Less than 10 months after Supervisor Bill Peagler took the reins in Berkeley County and brought in several new department heads, County Council on Wednesday voted to eliminate one of those positions.
After a nearly 90-minute closed session to discuss “employment, demotion, discipline or release of an employee,” council voted 7-1 to eliminate the deputy supervisor of Operations position held by Marc Hehn. Peagler was not at the meeting due to illness.
Councilman Steve Davis, who cast the dissenting vote, did not return a call for comment Thursday.
Multiple attempts to reach Hehn failed. County spokesman Michael Mule said Hehn was in an all-day meeting Thursday, but a statement released by the county “speaks for itself.”
According to the statement, Hehn will become the county’s manager of Special Projects, a newly created job, and will report directly to Peagler. The directors of the engineering, water and sanitation, and planning and zoning departments — which formerly reported to Hehn — will now report directly to Peagler.
The statement says the changes “are expected to save the taxpayers over $50,000.”
Hehn’s salary was $106,658 and the vacant project manager salary is $52,886, according to the county website. An exact figure for Hehn’s salary will be determined by the council Finance Committee.
According to the statement, the change was necessary due to projects such as Volvo and the Sheep Island Interchange.
“It’s no secret that we have $1 billion worth of new projects that we did not have when I took office on Jan. 1,” Peagler said in the statement.
“This is a great problem to have, but one we must tackle to most effectively and efficiently run county government. While we have been working double and triple time to ensure these major projects move to fruition quickly, we believe an internal structural change can help Berkeley County continue to stay ahead on these projects.”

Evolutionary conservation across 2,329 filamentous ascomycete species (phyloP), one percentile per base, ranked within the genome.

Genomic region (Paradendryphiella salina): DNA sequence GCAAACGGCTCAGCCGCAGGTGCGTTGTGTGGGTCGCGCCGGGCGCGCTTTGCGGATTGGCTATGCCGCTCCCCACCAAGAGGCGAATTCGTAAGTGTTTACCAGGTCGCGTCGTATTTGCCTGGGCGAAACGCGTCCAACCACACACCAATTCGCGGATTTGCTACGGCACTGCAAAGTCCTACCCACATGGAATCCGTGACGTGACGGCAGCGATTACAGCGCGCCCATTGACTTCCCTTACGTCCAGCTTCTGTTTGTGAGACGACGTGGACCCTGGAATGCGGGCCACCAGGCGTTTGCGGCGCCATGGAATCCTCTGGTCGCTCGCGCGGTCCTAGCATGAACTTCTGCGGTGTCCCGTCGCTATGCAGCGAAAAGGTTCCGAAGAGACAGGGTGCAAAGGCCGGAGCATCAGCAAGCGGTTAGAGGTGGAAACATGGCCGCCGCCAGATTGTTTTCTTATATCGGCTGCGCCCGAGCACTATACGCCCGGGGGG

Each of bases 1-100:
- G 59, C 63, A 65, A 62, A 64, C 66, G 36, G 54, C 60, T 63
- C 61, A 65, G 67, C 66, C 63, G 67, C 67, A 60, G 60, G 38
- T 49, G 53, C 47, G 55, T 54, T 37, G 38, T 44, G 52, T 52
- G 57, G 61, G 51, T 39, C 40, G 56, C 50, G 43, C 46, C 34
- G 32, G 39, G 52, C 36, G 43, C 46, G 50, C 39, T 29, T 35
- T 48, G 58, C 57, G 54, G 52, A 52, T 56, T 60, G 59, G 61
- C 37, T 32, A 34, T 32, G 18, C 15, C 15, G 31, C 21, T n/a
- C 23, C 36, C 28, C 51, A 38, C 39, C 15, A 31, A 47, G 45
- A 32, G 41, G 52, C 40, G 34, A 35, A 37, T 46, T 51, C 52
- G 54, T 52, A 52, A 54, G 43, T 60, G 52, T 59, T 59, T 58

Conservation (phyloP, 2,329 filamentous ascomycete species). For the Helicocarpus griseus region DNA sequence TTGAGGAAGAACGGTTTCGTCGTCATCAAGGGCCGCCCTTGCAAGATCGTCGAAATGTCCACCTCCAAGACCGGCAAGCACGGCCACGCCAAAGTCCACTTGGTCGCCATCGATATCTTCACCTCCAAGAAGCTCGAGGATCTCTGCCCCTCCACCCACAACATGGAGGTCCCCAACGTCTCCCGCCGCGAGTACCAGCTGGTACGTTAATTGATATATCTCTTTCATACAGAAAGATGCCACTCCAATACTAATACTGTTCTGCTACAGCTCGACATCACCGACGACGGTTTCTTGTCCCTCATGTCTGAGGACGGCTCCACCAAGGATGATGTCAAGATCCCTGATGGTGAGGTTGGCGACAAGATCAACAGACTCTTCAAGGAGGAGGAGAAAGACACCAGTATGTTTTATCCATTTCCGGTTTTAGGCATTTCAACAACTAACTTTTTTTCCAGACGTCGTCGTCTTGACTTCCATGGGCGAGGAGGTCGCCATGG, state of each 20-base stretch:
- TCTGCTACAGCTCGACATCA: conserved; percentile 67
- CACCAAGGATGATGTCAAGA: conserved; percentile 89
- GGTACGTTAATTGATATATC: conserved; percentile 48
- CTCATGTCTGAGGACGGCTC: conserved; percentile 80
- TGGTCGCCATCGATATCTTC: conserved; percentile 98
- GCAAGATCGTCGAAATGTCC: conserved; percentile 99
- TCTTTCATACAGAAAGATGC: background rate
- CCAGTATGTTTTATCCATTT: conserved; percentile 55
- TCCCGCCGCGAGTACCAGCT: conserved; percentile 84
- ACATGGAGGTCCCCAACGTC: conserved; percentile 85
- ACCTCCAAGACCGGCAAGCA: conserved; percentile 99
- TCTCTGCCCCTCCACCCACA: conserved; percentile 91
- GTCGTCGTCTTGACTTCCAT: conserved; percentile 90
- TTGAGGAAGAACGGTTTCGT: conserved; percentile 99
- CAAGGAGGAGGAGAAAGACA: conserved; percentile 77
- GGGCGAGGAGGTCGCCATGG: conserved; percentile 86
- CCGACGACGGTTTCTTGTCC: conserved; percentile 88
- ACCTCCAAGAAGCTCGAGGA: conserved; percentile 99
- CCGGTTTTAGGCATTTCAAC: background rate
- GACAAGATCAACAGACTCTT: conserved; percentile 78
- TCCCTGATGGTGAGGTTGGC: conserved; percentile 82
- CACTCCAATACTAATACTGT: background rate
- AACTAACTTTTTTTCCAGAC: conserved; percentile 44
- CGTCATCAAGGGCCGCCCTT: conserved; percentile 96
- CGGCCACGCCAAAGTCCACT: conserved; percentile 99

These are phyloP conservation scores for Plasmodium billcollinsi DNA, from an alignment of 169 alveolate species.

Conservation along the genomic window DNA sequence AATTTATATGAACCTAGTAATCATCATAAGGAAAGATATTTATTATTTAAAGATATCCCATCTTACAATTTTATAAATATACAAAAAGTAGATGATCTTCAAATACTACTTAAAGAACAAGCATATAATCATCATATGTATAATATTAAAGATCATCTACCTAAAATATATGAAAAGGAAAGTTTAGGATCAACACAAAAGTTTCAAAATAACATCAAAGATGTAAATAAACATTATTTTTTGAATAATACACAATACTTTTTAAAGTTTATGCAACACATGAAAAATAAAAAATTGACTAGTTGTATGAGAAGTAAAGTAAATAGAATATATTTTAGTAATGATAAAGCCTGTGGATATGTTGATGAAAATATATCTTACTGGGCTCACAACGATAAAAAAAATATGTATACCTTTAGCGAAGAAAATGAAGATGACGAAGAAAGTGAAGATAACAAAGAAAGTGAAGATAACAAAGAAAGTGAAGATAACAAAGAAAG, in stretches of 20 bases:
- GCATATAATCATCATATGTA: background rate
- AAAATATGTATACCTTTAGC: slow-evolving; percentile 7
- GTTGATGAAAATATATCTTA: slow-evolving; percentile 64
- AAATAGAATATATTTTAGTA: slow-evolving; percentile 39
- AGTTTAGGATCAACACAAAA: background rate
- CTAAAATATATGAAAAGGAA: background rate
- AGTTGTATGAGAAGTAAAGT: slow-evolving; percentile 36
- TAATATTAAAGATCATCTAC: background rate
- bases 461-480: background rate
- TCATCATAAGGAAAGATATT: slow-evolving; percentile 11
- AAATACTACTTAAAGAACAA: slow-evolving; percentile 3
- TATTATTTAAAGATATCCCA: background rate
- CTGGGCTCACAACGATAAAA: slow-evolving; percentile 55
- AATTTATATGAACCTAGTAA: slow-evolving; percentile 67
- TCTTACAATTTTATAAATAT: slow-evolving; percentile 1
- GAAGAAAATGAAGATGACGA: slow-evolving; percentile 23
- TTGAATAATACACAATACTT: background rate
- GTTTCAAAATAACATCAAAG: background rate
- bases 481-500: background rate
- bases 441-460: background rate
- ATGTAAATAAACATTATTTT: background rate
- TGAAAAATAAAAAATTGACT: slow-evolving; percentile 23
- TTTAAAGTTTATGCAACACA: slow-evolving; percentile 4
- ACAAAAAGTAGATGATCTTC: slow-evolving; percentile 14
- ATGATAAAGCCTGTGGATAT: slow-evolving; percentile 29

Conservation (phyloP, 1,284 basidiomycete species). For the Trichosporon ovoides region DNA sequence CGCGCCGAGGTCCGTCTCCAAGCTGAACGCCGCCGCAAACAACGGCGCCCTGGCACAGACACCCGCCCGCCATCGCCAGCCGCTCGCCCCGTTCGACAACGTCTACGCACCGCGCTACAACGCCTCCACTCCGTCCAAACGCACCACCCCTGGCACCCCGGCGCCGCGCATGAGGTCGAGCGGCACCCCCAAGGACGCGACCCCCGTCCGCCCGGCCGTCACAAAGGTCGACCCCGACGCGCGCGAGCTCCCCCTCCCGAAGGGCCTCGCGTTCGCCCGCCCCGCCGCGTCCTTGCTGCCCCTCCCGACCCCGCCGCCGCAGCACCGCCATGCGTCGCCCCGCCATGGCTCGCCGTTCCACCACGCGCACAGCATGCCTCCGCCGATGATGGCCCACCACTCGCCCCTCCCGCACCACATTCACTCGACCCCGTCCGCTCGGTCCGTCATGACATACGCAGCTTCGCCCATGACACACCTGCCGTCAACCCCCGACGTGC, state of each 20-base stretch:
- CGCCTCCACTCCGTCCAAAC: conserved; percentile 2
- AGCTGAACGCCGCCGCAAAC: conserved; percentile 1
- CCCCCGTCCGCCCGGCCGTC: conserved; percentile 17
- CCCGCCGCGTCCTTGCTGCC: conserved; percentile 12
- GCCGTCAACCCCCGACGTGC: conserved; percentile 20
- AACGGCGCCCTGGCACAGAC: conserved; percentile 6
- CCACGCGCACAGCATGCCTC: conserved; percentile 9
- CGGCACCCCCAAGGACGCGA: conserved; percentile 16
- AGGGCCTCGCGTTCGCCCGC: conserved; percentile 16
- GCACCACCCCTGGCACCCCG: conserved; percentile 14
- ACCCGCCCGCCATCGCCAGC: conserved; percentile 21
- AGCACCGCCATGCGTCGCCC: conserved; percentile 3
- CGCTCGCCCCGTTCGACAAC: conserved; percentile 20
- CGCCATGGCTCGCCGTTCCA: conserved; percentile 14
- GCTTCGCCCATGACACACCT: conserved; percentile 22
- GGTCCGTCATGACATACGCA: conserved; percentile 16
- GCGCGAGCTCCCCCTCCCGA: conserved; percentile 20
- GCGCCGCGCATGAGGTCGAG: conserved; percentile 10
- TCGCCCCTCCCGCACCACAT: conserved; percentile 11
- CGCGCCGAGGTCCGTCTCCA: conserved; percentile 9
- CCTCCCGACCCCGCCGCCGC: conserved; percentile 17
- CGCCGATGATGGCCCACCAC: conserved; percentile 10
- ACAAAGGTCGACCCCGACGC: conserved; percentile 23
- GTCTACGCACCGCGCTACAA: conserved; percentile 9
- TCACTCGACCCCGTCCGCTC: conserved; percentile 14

The only item on the agenda for the special meeting Wednesday besides the executive session was “termination of an employee.”
The motion made by Councilman Josh Whitley after the closed session was “to accept the administration’s proposal of elimination of the deputy supervisor position and the new proposal of salary to be considered by council’s finance committee.” Whitley declined to comment Thursday.
“The press release may speak for itself from those that were absent from the meeting, but it certainly doesn’t speak for Councilman Whitley’s motion, my second, or for Council,” Councilman Tommy Newell said.
“Council saw problems and we are continuously working to address them.”
Hehn was one of several new department heads brought in by Peagler, the former mayor of Moncks Corner, when he took office in January.
At the time, some questioned Peagler’s choice because Hehn had been forced out as the director of Berkeley County’s Water and Sanitation Authority a decade earlier.
In a termination letter to Hehn on July 8, 2005, then-Supervisor Jim Rozier cited Hehn’s management style, complaints from staff and a lack of trust in Hehn.
Rozier wrote that Hehn intentionally provided incorrect information on a project, which could have cost the county $500,000 in grants. The letter says it was hand-delivered, but there’s a note in Hehn’s file that he wasn’t given the letter, according to county attorney John O. Williams.
In a resignation agreement signed July 12, 2005, Hehn, who had worked for the county for 20 years, “waives all claims and rights to any past, present, or future position of employment with the County, and agrees not to apply for employment with the County in the future.”
In January, Peagler defended Hehn’s hiring, saying, “Mr. Hehn did not apply for or seek employment with the County; I appointed him. With over 42 years of experience in public service, Mr. Hehn is a seasoned veteran and consummate professional in whom I have great confidence.”
Peagler also came to Hehn’s defense when Hehn was Moncks Corner town administrator, a position he held from 2007 until the end of last year.
In 2010, Moncks Corner Town Council took a vote of no confidence in Hehn, but at the time, Peagler said Hehn was doing a good job and that, since the town has a strong-mayor form of government, Council’s action “has no effect whatsoever.”
“Mr. Hehn has my confidence, and that is all that matters,” Peagler said in 2010.
Hehn also served as Dorchester County administrator from 1979 to 1984.
Reach Brenda Rindge at (843) 937-5713 or @brindge on Twitter.